Experience New Orleans’ most magnificent, magical, and under-appreciated aboveground cemetery.  St. Louis Cemetery #2 was established in 1823 as an extension of the overcrowded St. Louis Cemetery #1, two thousand feet outside the city limits due to fear of contagion.  Its three squares tell a myriad of remarkable stories, starting in Square #1 with the Frenchman Claude Treme, who married manumitted slave Julie Moro, owner of the former plantation land which the couple would subdivide into residential plots to create the legendary New Orleans neighborhood. 

Tomb of Julie Moro
and Claude Treme


Inside the Square One wall vault rests French architect Jacques Nicolas Bussiere de Pouilly, who singlehandedly determined the aesthetic scheme of New Orleans cemeteries by introducing revivalist architectural styles he sketched in Parisian cemeteries.   Though he designed several major New Orleans edifices and staggering tombs, he himself is buried in a humble vault.



Humble wall vault of architect Jacques Nicolas Bussiere de Pouilly







Jacques de Pouilly-designed Gothic style
tomb of J. M. Caballero

Down Priest’s Aisle from the Caballero tomb are the Delachaise-Livaudais family tomb,
Iberia Society tomb, and Young Man’s Vidalia B.M.M.A. tomb


Surmounted by five praying angels, Joseph Barelli’s tomb in memory of his son who perished in the 1849 explosion of the steamer Louisiana in New Orleans harbor. The deadly disaster is depicted in the hand-carved marble, above which the Barelli boy ascends into the cherub-filled heavens.

Sylvia Barker praying at the Paul Barbarin tomb,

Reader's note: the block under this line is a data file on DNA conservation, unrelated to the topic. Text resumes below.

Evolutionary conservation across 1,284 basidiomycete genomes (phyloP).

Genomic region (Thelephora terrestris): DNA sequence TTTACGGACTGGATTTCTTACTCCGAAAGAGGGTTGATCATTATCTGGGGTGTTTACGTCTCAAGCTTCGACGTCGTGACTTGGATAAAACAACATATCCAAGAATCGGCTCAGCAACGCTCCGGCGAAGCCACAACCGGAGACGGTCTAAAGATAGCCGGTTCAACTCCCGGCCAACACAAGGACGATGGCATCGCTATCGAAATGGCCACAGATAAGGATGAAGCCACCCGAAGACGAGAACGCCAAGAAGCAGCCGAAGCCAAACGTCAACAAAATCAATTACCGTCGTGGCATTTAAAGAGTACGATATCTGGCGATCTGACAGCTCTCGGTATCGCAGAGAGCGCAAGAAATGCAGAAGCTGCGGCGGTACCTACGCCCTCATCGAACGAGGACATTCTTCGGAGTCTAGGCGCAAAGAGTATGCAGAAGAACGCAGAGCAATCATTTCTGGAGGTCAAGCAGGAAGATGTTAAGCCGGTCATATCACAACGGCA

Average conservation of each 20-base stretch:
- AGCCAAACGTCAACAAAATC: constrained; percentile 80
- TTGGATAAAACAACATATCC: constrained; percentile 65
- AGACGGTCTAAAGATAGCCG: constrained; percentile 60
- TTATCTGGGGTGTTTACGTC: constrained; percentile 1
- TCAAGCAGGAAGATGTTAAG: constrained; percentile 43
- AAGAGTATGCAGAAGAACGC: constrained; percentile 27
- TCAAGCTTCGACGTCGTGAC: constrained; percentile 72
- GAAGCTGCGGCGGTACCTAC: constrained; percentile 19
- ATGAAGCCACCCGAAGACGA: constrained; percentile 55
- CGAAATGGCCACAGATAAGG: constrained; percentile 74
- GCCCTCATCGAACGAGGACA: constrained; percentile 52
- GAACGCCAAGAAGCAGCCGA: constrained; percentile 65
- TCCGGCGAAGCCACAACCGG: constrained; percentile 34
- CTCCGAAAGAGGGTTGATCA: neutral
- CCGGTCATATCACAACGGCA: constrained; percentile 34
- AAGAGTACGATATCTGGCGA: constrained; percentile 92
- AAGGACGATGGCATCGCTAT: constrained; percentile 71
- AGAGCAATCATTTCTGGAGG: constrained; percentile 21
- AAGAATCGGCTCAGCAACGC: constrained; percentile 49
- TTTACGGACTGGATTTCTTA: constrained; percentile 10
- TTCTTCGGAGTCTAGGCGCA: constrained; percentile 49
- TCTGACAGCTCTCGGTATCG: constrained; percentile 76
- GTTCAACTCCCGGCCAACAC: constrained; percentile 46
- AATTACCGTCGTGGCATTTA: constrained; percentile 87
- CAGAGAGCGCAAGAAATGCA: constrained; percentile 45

burial site of her parents daughter of Danny and Blue Lu Barker



Tomb of legendary drummer Barbarin and his wife Odelia, along with Paul’s nephew and wife, storied jazz couple Danny and Blue Lu Barker.  The Barkers left New Orleans for New York in 1930 where Danny played with everyone from Cab Calloway to Billie Holiday and Charlie Parker. He returned to New Orleans in 1964 and revived the brass band tradition.  (Robert Florence of Historic New Orleans Tours was an honorary pall bearer at both their funerals.)


Final resting place of New Orleans R&B greats Ernie K-Doe and Earl King, along with the singular Antoinette K-Doe (Robert Florence of Historic New Orleans Tours, wrote these plaques, as well as two plays that Mrs. K-Doe asked him to write about their life, and he arranged their burials here.)

 The Ernie K-Doe statue attends the
Earl King’s interment service.


 Ernie K-Doe Baby Doll Cinnamon Black second lining in Antoinette’s funeral;
Cinnamon appeared in Robert Florence’
play “Burn, K-Doe, Burn!”

Wall vault of Marie Laveau the second, daughter of Voodoo Queen Marie Laveau


 Tomb of legendary pirate Dominique
You who smuggled with Jean Lafitte and subsequently became a hero in the Battle
of New Orleans

Historian Joe Logdon called St. Louis Cemetery #2 Square #3
“The most significant collections of memorials to African-American achievement in the world.”


Tomb of Oscar James Dunn - First African-American Lieutenant Governor
in U.S. history.  (Tomb restored and
plaque provided by Historic New Orleans Tours’ Robert Florence with Friends of New Orleans Cemeteries)

Tomb of Sisters of Holy Family, the nation’s second
oldest order of African-American nuns, whose foundress Henriette Delille’s cause for canonization has been
presented to the Vatican.


Sisters of Holy Family foundress Henriette Delille




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